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Awesome Avos



— February 15, 2018

Awesome Avos

  • More than just guac and toast: Avocados provide hardcore nutrition with a rich, creamy flavor.

What’s green, pebbly and an Internet star? It’s the avocado (specifically the Hass variety, but more on that in a moment).

Avocados had their moment in the pop-culture spotlight last year, when an Australian gazillionaire named Tim Gurner sneered at people who blew all their cash on avo toast—which is really good, by the way, try it if you haven’t yet—instead of saving money and becoming a gazillionaire like him. Millennials ran with it and a meme was born, along the lines of “I’ll take 2 avo toasts and no house, please.” Even if the meme is running out of steam, you shouldn’t give up your avocados. Not only are they good for you, but they’re also more versatile, in the kitchen and elsewhere, than you might think.

Green Gems

The avocado comes from Central America; in fact, the ancient Aztecs in what is now Mexico were the first ones to pound avos into guacamole. They called it ahuacatl, or “testicle,” from its shape. While the origin of the word “avocado” is in some dispute, one story says it came from a group of California farmers who needed something more acceptable (and pronounceable) from a marketing standpoint. The most popular avocado is the dark, rough-skinned Hass; others grown primarily in California include the light-skinned Bacon and the longish Pinkerton. The larger, shiny green West Indian avocados, grown mainly in Florida and which contain more water and less oil, include the Booth and the Lula. Finding an avocado just ripe enough to have some give without being

TIP: To avoid damaging the avocado’s delicate fats, always use it raw or add it after a dish has been cooked

mushy is a thing of joy. If all you can find are the really hard ones, though, don’t despair. Just place them in a brown paper bag and store at room temperature so they’ll be ready to eat in two to five days (throw in an apple or a kiwifruit to speed the process). On the other hand, dead-ripe ones can be stored in the fridge for a couple of days. To store a cut avo, sprinkle with lemon or lime juice and wrap tightly with plastic before refrigeration.

It’s almost as popular as an avocado toast: On the keto (short for “ketogenic”) diet, you eat few carbs, some protein and a lot of high-quality fat. And one of the stars on the keto red carpet is the homely looking avocado. You get 22 grams of fat per cup—more than half of them the healthy monounsaturated kind—along with substances called phytosterols, which have been shown to help quell inflammation. Going to keto? Go avo!
Avocado Nutrition, by the Numbers
In one cup of cubed raw avocado, you get:
728 mg Potassium
122 mcg Folate
32 mcg Vitamin K
Vitamin K 15 mg Vitamin C
10 mg Fiber
In addition, the avocado’s fat content promotes better absorption of such fat-based nutrients like vitamin A.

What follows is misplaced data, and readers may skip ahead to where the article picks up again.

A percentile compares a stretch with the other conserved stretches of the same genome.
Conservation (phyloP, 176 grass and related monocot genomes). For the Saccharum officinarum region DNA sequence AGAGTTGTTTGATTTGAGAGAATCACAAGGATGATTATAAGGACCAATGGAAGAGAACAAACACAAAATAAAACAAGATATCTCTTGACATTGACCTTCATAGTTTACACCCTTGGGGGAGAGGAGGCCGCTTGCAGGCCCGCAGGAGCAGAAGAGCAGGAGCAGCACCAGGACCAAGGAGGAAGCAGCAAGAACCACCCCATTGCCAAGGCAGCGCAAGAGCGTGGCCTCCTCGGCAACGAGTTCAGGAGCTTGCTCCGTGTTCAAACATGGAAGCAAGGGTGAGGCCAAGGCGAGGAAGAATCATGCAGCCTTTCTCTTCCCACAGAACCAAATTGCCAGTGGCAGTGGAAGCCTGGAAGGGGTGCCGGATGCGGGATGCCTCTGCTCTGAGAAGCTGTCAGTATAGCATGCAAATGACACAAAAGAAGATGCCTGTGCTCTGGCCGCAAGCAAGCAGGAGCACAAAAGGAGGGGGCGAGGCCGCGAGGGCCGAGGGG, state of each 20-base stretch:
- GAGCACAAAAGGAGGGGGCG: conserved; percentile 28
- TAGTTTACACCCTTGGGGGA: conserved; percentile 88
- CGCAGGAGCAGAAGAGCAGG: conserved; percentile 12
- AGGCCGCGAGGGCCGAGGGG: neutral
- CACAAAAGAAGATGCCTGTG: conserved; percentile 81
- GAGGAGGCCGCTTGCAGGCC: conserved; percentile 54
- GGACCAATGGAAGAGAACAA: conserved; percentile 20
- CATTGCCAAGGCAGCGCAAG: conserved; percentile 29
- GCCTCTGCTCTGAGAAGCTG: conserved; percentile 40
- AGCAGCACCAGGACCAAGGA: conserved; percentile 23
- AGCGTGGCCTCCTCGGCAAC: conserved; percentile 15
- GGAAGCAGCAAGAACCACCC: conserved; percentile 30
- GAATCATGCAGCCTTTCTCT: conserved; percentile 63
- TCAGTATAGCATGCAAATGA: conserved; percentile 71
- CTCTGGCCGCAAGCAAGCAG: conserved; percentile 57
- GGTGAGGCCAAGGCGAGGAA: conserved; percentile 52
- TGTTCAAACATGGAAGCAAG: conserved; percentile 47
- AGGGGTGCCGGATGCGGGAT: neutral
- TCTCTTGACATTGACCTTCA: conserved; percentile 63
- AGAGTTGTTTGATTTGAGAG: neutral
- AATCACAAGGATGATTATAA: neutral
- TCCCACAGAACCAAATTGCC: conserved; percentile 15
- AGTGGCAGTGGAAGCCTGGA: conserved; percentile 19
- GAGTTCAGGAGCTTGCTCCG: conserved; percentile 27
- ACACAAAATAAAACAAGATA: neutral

Avo Prep

Guacamole, in which ripe avocados are mashed with lemon juice, salt and some combination of tomatoes, onion, garlic, cilantro, etc., is the best-known culinary use of avocados, but it’s far from the only one. Here are other ways to get your avo fix: > Chop it as a garnish for soup and other dishes; to learn how to turn an avocado into a rose-shaped garnish, go to YouTube > Use it in salad dressing > Mash it and slather on bread (instead of mayo) in sandwiches > Use it as a vegan substitute for butter in mashed potatoes Avocados also come in handy for your personal care routine. For example, you can use them to:

Can’t see the avocados in this recipe? Look again: The avo’s high-fat content make it a perfect replacement for the butter and milk in standard frosting. As the people at put it, “Each cupcake offers almost five grams of fiber and is just 230 calories. A real-deal chocolate cupcake is 459 calories! That’s a crime when you can make these chocolate gems.”

Vegan Chocolate Cupcakes With Avocado “Buttercream” Frosting

1 cup unsweetened almond milk
1 tsp apple cider vinegar
3/4 cup granulated sugar
1/3 cup canola oil
1 1 /2 tsp vanilla extract
1 cup white whole-wheat flour
1/3 cup unsweetened cocoa powder
3/4 tsp baking soda
1/2 tsp baking powder
1/4 tsp sea salt

2 completely ripe avocados
1/4 cup unsweetened cocoa powder
3 tbsp maple syrup
1/2 tsp vanilla extract

1. Preheat oven to 350°F and line a muffin tin with 12 paper or silicone cups. Whisk together the almond milk and apple cider vinegar, and set aside for a few minutes so the milk curdles. Beat in the sugar, oil, and vanilla until foamy.
2. In a separate bowl, combine the remaining cupcake ingredients. Then slowly beat the dry ingredients into the wet until smooth.
3. Divide the batter evenly among the 12 cups. Bake 18-25 minutes, or until an inserted toothpick comes out clean. Remove from the oven; after a few minutes, move cupcakes to a cooling rack.
4. While the cupcakes bake, scoop out the avocado flesh and place in a food processor. Add remaining frosting ingredients and puree until smooth. Frost the cooled cupcakes.

Makes 12 cupcakes
Reprinted with permission from (posted 10/14/17)

> Condition your hair—mash with a banana in a bowl, add a tablespoon of olive oil and a few drops of your favorite essential oil, and stir; apply to damp hair, massage in and leave for 15 minutes before rinsing thoroughly

> Brighten your face—combined with ingredients such as honey or yogurt for a moisturizing

facial mask

> Remove makeup—put some avo oil on a cotton ball to get rid of eyeliner and mascara

> Scrub your feet—let an avocado pit dry for a few days, then grind it and mix with half a ripe avocado, some cornmeal, and a little sea salt; massage into your feet over a foot basin and rinse with warm water

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